In the meantime, they work. They practice speaking English and focus on staying the same when the entire world around them has changed.
"I would be lying if I didn't say things are not more comfortable now, because we don't have the financial pressures that we used to have," Mazara said. "But as people, we've stayed the same. I imagine 95 percent of players that get a big bonus buy a car for themselves and jewelry, and then they buy a house for their moms to live [in]. I've only bought a house for mom, a car for my dad and brother, but have not bought myself anything."
The son of a retired general in the Dominican navy, Mazara was taught about the value of discipline and hard work. Mazara's mother spent her career working in education and made sure her children were well-schooled -- inside and outside the classroom.
"To me, it's horrible when a player is done playing and they don't do anything -- or can't do anything -- because he is not educated," Mazara said. "They might have money now, but money is not everything in this life. I've always been taught that when you are through playing in the big leagues and in the Hall of Fame, you will have all the time you want. Right now, it's time to work and take advantage of all the opportunities."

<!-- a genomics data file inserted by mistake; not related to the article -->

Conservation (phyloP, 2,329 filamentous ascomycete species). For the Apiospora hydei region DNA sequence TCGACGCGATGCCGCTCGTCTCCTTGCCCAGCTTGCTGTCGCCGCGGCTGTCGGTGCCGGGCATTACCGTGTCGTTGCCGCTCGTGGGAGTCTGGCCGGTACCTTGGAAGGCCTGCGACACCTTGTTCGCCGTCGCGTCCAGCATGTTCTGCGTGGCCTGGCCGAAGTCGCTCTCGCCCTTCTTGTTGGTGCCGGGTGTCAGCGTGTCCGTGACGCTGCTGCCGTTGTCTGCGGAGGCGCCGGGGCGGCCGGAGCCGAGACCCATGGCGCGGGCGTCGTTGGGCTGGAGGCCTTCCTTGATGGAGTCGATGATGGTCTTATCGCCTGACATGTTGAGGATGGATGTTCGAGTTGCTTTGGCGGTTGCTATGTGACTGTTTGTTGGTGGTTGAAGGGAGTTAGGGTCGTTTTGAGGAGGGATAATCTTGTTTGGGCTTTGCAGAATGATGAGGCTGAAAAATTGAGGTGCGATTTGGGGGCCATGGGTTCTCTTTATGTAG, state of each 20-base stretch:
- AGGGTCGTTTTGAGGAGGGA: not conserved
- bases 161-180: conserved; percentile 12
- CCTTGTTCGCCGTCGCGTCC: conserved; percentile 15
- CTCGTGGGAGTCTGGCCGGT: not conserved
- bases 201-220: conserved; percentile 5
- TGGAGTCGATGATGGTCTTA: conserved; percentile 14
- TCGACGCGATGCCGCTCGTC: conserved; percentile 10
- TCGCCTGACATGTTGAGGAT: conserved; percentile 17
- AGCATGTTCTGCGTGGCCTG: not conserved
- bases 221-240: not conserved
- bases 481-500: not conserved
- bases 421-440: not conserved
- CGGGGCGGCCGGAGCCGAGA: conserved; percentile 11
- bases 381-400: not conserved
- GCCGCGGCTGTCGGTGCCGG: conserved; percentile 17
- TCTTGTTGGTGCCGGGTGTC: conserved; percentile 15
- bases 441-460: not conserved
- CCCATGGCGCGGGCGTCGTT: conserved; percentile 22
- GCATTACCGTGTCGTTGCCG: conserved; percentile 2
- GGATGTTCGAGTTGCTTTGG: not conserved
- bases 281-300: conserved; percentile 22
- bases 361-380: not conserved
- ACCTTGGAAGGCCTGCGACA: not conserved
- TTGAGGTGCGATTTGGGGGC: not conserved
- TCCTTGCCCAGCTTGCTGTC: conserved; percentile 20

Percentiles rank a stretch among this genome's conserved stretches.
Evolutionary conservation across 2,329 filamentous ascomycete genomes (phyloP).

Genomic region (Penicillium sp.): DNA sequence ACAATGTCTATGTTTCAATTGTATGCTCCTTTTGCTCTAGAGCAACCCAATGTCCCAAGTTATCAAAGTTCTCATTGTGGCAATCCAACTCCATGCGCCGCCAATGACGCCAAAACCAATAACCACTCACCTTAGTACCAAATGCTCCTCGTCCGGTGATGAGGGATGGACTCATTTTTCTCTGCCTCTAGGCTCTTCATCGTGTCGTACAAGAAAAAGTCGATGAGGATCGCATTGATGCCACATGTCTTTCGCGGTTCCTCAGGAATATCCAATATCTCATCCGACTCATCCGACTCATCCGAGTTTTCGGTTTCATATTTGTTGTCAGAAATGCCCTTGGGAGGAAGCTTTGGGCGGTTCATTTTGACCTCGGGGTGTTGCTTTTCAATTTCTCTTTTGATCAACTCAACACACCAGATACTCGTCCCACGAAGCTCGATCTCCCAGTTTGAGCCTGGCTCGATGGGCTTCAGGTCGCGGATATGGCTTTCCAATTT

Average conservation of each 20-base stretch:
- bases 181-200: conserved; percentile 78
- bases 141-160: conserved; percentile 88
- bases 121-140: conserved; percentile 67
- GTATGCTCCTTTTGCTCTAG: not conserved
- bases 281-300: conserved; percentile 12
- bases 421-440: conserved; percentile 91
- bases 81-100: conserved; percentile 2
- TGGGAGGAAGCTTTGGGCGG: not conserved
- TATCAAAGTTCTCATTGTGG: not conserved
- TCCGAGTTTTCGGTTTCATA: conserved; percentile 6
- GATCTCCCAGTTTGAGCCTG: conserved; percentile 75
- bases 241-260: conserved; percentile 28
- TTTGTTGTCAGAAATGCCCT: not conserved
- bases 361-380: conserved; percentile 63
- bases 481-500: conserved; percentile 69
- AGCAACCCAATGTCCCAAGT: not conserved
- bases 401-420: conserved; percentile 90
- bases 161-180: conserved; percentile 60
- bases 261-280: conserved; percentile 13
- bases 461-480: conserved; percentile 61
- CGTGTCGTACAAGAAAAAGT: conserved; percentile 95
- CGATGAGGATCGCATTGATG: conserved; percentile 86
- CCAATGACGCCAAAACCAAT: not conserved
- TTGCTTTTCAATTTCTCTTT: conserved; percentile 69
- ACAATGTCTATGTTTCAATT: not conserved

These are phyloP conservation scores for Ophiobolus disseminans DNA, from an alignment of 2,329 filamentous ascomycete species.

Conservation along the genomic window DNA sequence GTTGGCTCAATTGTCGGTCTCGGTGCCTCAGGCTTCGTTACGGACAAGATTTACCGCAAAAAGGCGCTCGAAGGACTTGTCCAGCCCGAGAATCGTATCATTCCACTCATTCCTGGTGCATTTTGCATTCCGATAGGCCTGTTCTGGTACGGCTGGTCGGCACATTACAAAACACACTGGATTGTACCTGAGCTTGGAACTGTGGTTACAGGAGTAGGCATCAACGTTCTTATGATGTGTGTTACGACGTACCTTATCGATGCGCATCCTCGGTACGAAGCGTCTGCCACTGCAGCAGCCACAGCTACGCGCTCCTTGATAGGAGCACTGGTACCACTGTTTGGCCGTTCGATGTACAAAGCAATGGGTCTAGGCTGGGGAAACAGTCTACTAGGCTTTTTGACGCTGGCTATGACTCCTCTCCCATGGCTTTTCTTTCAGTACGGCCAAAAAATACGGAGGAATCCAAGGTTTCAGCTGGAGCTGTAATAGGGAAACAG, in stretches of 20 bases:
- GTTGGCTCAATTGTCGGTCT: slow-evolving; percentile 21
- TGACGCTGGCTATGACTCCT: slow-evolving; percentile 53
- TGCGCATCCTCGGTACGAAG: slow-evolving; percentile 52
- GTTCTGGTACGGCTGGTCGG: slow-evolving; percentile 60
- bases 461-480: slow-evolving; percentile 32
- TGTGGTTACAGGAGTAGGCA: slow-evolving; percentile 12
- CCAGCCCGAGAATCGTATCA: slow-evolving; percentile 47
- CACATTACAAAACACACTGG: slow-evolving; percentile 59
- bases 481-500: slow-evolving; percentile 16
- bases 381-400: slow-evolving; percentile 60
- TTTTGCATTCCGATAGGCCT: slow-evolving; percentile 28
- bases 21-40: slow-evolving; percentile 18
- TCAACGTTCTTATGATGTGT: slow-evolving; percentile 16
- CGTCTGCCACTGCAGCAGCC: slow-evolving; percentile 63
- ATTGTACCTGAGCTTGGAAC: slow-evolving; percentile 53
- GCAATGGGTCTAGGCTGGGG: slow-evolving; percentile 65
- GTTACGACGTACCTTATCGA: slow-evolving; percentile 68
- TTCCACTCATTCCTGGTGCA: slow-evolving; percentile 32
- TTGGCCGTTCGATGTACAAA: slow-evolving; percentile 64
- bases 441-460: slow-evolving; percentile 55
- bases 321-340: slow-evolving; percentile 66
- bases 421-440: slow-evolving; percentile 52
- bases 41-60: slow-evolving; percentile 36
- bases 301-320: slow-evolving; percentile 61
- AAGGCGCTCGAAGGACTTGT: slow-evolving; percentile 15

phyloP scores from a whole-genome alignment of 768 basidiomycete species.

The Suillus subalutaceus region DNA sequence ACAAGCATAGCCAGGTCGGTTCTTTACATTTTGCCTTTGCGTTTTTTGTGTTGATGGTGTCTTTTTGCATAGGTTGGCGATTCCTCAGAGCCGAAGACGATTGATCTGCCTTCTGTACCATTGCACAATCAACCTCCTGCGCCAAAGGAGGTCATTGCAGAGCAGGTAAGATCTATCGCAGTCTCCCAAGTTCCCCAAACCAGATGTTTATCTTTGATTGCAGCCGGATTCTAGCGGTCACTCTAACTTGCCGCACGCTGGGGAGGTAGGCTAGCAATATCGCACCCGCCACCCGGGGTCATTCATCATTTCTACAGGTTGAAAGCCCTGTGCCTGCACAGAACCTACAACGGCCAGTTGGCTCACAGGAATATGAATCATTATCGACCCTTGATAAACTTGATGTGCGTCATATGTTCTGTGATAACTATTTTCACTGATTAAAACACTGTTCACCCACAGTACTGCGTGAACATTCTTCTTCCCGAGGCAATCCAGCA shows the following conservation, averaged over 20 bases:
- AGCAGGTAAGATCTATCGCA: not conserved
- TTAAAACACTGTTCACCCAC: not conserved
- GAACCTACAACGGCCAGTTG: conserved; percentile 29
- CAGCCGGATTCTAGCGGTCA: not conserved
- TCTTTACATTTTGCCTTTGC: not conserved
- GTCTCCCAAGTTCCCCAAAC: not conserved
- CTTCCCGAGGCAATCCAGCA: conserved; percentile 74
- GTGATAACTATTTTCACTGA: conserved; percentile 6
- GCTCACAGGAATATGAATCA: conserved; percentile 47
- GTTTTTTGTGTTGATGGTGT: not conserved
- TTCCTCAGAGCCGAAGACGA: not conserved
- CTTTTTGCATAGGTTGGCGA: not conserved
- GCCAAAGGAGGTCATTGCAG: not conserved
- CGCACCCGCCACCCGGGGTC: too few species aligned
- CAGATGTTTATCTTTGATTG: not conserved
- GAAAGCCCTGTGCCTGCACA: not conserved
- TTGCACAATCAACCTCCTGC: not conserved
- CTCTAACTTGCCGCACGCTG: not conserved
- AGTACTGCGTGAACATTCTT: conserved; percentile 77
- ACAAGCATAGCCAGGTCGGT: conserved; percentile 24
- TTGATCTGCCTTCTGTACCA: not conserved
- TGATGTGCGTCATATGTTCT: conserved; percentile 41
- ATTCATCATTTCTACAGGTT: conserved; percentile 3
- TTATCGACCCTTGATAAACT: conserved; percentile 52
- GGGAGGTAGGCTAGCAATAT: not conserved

Guzman, who is six months older than Mazara, smiles when he looks back on the events of last July 2, and not just because it's the day he became a millionaire. He also graduated from high school that day.
Not long after the prospect signed with the Rangers, he made his first big purchase for the family: a Toyota RAV4.
"My advice to players that are going to sign in July is not to sign with a team that gives you the most money; you sign with a team that can develop you," Guzman said. "The goal is to make it to the Major Leagues and have a long career, not just to sign."